September 24, 2008 | WebMemo on Immigration
The Government Accountability Office (GAO) has released a report criticizing the Department of Homeland Security's (DHS) implementation of the new congressional security measures aimed at the Visa Waiver Program (VWP). DHS counters this report by emphasizing that in a very short period of time, it has made considerable progress toward meeting the looming January deadline.
The Senate Judiciary Committee, Subcommittee on Terrorism, Technology, and Homeland Security, has scheduled a hearing to discuss the report's conclusions. While the GAO Report does take a critical look at VWP, Congress should not use this hearing to be overly critical of the significant progress DHS has made.
A Positive Step for Security and Diplomacy
The VWP allows citizens from pre-approved countries to travel to the U.S. for up to 90 days without a visa. Currently 13 million citizens from 27 countries have used this process. Congress has attempted to streamline the VWP, including implementation of the Electronic System for Travel Authorization (ESTA). ESTA, upon implementation, will require those individuals who wish to travel to America from member countries to undergo electronic approval prior to entering the U.S.
When VWP began in 1986, it applied only to countries whose low nonimmigrant visa refusal rates were under 3 percent. But DHS recognized the need to expand this percentage to include more of our allies. Subsequently, Congress, in the 9/11 Implementation Bill, agreed to admit otherwise qualifying countries whose rates were 3–10 percent so long as certain requirements were met: (1) The Department must certify that there is a system to verify the departure of not less than 97 percent of foreign nationals who depart through U.S. airports; and (2) ESTA had to be fully operational.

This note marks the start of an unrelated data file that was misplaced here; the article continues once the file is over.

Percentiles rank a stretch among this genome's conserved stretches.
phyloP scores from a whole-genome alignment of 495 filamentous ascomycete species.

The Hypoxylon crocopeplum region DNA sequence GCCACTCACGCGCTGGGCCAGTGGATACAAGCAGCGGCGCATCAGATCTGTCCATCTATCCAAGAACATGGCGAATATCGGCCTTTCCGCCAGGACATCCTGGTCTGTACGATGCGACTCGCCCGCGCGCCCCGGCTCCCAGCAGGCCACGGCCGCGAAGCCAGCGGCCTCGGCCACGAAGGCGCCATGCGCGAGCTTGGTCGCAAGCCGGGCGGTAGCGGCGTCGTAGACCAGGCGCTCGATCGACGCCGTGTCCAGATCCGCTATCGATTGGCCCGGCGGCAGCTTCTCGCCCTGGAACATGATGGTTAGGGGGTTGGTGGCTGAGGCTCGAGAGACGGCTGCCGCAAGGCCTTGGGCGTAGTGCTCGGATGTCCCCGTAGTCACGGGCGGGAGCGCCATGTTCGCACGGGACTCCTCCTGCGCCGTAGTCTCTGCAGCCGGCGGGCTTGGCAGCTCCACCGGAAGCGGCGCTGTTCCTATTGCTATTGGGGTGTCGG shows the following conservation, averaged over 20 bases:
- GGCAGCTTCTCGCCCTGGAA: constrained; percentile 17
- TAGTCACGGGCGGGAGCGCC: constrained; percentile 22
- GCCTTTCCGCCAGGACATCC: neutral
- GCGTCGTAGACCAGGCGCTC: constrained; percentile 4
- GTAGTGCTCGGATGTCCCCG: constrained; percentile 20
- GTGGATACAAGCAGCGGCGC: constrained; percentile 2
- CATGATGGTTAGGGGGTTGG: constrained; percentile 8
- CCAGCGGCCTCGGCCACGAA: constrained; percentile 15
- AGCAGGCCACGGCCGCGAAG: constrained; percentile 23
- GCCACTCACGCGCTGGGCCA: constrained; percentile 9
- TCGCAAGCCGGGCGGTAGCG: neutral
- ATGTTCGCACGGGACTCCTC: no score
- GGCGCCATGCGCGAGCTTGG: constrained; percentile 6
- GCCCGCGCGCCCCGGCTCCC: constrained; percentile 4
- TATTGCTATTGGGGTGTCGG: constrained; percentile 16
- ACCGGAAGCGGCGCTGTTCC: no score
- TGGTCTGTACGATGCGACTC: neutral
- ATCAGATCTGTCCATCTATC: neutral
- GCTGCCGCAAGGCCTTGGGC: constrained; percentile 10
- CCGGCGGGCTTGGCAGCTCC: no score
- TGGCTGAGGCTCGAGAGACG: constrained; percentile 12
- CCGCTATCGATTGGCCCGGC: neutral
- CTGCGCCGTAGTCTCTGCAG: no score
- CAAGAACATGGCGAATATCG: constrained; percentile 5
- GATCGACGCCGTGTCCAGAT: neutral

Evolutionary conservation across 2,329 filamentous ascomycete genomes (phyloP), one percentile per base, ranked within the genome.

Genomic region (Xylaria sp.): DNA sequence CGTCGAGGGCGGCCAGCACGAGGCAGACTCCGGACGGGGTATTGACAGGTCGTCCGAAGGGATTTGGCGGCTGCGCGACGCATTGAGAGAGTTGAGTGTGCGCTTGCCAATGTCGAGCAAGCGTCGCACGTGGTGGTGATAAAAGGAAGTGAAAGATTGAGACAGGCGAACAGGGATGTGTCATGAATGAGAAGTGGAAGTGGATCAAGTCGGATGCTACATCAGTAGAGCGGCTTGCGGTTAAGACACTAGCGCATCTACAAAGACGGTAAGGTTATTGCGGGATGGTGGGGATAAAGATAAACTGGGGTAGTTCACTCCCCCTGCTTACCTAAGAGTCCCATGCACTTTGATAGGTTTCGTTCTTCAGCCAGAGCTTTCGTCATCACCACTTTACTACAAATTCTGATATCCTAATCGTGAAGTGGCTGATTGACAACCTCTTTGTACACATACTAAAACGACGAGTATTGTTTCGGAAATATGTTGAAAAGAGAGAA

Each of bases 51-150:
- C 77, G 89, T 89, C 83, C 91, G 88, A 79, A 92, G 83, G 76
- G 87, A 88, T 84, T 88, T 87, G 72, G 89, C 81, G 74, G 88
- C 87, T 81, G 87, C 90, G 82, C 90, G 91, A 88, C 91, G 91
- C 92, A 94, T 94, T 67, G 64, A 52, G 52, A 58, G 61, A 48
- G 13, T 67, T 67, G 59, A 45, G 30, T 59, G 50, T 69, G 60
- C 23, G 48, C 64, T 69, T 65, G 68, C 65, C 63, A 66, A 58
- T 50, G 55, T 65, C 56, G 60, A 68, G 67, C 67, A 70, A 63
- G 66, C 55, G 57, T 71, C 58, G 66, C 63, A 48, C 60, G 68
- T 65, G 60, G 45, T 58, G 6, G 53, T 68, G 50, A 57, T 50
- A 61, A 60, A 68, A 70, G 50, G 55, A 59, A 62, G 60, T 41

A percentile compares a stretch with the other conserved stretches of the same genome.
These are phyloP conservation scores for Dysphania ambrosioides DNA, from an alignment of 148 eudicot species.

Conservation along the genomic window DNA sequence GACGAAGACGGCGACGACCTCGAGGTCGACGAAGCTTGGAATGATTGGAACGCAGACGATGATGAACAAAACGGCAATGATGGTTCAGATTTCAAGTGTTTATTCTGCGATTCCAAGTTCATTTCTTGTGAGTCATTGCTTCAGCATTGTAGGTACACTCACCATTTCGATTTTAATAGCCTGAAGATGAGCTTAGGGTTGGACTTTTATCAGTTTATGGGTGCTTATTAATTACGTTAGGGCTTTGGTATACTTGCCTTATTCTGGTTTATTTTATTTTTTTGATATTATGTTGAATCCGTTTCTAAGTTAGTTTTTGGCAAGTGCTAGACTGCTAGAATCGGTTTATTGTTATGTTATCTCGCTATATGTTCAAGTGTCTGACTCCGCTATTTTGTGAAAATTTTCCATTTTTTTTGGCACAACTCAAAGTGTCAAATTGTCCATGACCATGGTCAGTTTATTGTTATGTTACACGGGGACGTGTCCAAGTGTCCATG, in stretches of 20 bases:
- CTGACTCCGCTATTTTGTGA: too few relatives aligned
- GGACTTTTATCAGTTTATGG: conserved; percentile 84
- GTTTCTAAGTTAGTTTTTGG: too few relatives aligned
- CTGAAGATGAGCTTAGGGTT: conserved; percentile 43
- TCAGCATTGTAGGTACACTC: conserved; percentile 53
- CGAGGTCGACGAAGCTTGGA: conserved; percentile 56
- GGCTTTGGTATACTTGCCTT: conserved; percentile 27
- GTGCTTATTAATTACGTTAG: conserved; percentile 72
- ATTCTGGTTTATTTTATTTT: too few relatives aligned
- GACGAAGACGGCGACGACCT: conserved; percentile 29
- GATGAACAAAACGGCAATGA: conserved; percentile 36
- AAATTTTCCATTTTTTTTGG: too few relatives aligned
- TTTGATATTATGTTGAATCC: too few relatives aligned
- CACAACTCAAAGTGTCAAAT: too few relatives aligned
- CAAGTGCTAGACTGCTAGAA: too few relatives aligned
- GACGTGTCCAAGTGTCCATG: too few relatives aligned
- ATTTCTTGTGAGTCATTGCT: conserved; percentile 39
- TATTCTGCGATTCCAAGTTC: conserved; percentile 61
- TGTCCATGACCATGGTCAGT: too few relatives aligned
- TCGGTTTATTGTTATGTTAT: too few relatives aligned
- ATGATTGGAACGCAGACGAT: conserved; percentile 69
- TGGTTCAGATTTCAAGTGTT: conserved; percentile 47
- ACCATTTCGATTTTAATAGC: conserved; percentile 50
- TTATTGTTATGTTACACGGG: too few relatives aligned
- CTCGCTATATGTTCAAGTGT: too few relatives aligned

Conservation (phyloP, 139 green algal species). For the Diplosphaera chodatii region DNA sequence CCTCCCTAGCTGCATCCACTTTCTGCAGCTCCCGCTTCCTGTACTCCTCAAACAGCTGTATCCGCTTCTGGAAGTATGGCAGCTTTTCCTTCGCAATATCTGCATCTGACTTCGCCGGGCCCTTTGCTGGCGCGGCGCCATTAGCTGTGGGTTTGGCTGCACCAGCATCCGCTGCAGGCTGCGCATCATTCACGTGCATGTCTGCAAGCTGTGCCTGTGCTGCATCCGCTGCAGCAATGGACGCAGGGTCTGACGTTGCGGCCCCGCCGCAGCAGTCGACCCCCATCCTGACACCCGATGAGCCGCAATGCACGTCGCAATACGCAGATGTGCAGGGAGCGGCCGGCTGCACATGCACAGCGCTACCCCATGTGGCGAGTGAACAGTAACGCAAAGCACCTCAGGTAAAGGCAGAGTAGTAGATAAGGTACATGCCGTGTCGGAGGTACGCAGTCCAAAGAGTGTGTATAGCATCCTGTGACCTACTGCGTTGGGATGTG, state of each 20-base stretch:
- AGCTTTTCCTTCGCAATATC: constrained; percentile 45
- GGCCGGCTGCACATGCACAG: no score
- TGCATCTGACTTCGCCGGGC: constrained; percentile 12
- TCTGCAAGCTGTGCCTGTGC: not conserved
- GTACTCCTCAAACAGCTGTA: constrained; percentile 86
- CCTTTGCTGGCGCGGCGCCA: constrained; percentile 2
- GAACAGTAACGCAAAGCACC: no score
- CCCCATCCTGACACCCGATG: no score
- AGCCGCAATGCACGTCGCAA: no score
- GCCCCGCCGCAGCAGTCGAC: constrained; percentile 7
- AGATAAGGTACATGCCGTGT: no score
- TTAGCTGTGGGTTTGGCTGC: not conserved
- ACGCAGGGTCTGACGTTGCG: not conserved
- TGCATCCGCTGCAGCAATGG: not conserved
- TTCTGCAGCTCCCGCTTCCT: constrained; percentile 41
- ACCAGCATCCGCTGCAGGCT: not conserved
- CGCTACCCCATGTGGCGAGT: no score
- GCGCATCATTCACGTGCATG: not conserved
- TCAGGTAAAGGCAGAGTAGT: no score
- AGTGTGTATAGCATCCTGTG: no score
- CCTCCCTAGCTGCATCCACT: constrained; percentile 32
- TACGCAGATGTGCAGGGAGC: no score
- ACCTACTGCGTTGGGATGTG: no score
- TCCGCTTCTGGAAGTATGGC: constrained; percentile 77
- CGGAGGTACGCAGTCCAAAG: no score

The September GAO report, however, criticized DHS for its failure to "assess and mitigate program risks." In essence, GAO was unhappy with what it perceived to be likely methodologies for meeting the act's requirements as well as its belief that DHS was not doing enough to meet the implementation deadline. For example, GAO berated several of the potential methodologies that might be used by DHS to meet the 97 percent certification requirement, including the use of departure records to verify that an individual has left the country. Undoubtedly GAO's job is to analyze the implementation of this program, but considering that DHS has not chosen any methodology as its final product, this report seems to settle more on speculation than substance. Furthermore, the rapid pace of implementation means that a considerable amount of work has occurred since the time GAO interviewed DHS and the report's release.
VWP is a fabulous way to accomplish several important goals: building a community of free nationals; fueling economic, cultural, and social ties; and increasing American public diplomacy. Coupled with ESTA, VWP is a boon for enhancing U.S. security, since we know more about those entering the United States, and it is a positive for travelers because there is less hassle upon arrival. Even GAO admits that DHS has achieved what Congress requested: more security aimed at those individuals entering America.
Do Not Jump the Gun
Several members of Congress are eager to pounce on any inadequacies in the VWP, and this new GAO report may seem like just the ticket. But DHS is the entity charged with implementation of this program, not GAO. Congress should hold off judgment until DHS has an opportunity to provide up-to-date information. Members of Congress at today's hearing should:
Wait and Listen
DHS emphasizes that there is good news to share and that the GAO report was simply premature. Hopefully Congress will use today's hearing as an opportunity to ask thought-provoking questions while also listening to the to the Department's answers.
Jena Baker McNeill is Policy Analyst for Homeland Security in the Douglas and Sarah Allison Center for Foreign Policy Studies, a division of the Kathryn and Shelby Cullom Davis Institute for International Studies, at The Heritage Foundation.